Jai - I answered the question you wrote:
what would be the carbon footprint of falling and dragging, chipping and then processing to char, then grinding, shipping and then burying a forest that is almost 2 times the size of the nation of brazil?
I'm equally willing to answer your new questions, but I'd appreciate a response to the detailed answer to your last one, without which discussion is diminished.
You need first an understanding of the ancient and highly sustainable sylviculture of Coppice, which in preceding agriculture is arguably our oldest surviving sustainable industry.
Coppice consists of a woodland that is harvested cyclically and regrown from the stumps. For a coppice on a 10 year growth cycle there will be 10 plots felled in succession, meaning that there is one ready each year. The roots do not die so long as the cycle is less than ~35 years and browsers are not allowed to graze off the new growth, but instead they put out exceedingly vigorous growth owing to the massive root ball that develops. The rule of thumb is that from the second harvest onwards coppice grows 20% faster than normal cohort forestry. The trees thrive on this regime, with their biological clock being reset at each harvest, with the oldest known in Britain being a hazel near Ashford in Kent that was planted during the Roman occupation.
Coppice is never a clear-cut operation - cutting areas (coups) are limited to the traditional 1 to 3 acres and often smaller. Larger coups would allow more wind in slowing the start of the growth season and leading to lower humidity and soil moisture in summer, again slowing growth. The felling is done during the dormant season in temperate climes to increase the formation of new buds on the stump, though by contast in Burma the trees are cut when convenient and regrow just as well.
Extraction to a stack at the edge of the coup is normally done in winter in temperate climes to minimze plants' obstruction, but on wet sites is better done in summer when the ground is firmer. Haulage in the UK is normally by pony, though in many countries oxen are used. This has advantages of tight manoeuvring, minimal ground disturbance, and when trained of being self-guided between somebody hitching bundles of logs out on the coup and somebody unhitching and building the stack. Tractors are unhelpful for extraction as their ground pressure affects the trees' roots and has been shown to slow growth rates. A timber bob or 'pair of wheels' can be used to avoid logs scraping the ground which adds to haulage load.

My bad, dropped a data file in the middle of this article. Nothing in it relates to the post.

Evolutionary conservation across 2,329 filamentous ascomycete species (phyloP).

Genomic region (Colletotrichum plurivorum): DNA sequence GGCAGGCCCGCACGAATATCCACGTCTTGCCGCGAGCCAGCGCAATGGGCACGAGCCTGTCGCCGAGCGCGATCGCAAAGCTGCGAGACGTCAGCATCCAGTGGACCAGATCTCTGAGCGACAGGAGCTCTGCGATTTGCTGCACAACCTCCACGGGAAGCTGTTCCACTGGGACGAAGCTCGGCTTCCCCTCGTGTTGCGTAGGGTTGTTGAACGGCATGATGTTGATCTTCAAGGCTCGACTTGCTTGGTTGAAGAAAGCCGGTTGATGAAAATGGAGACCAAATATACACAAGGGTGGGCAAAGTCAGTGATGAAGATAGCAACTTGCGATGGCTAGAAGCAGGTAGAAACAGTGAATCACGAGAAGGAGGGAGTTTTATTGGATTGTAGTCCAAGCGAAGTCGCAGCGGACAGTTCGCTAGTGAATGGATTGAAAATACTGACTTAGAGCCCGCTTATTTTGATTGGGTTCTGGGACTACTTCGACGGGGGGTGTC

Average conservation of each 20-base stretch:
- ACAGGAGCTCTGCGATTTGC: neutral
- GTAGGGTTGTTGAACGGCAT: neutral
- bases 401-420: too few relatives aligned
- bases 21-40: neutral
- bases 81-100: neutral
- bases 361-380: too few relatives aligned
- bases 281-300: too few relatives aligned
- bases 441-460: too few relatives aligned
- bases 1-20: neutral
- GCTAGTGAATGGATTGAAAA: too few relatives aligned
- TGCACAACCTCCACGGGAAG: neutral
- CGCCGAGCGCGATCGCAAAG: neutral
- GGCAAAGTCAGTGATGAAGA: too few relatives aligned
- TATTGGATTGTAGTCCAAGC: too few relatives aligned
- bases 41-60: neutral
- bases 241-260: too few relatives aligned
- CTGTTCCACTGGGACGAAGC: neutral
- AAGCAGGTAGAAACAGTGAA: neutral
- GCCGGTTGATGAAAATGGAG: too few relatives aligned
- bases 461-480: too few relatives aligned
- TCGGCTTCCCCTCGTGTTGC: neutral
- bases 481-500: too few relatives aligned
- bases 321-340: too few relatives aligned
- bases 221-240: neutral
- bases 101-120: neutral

An interesting aspect of native coppice forestry is that it accomodates exceptional biodiversity - the highest of any ecosystem in Europe - and I know of no reason against this being the case elsewhere. It does so due to the "ecological edge effect" where year by year the light enters onto a new patch of the woodland floor and then gradually declines as the trees grow during the felling cycle. This generates unique floral and fungal inventories which attract corresponding insect and bird communities plus every mammal, amphibian and reptile that can get a living from the result, including carnivores where they are respected.
So in answer to your questions:When you chop down the trees, the roots die and decompose,
In coppice forestry they do not; they can live for at least 1700 years.in addition, you dry out the tropical soil and change rainfall patterns.
No, coppice doesn't dry out tropical soils and change rainfall pattern, particularly when it is planted anew and so adds to total tree cover - as in the proposed programnot to mention biodiversity loss.
A program of Native Coppice Afforestation in plots across 1.6GHa.s will provide an immense and world-changing boost to biodiversity, particularly where it is planted to buffer or rejoin isolated old-growth forest reserves.I wonder if you have truly thought through this idea.
I began thinking this idea through in its early formats back in the late 1980s, when I was first consulting to the UK govt on forestry issues. 25 years later I have thought this through in some detail.Please consider the manpower, logistics
I've done so in close detail for project proposals but given the number of critical variables I'd say here that they depend largely upon local conditions and on inputs.and environmental devastation such a scheme would entail.
If it it entailed the slightest 'environmental devastation' I'd not be proposing it.You are talking about clear cutting a significant fraction of the tropical forest belt.
No, I'm talking about nothing of the sort. I'm talking of the feasibility and multiple critical benefits of a global program of Carbon Recovery for Food Security.
All the best,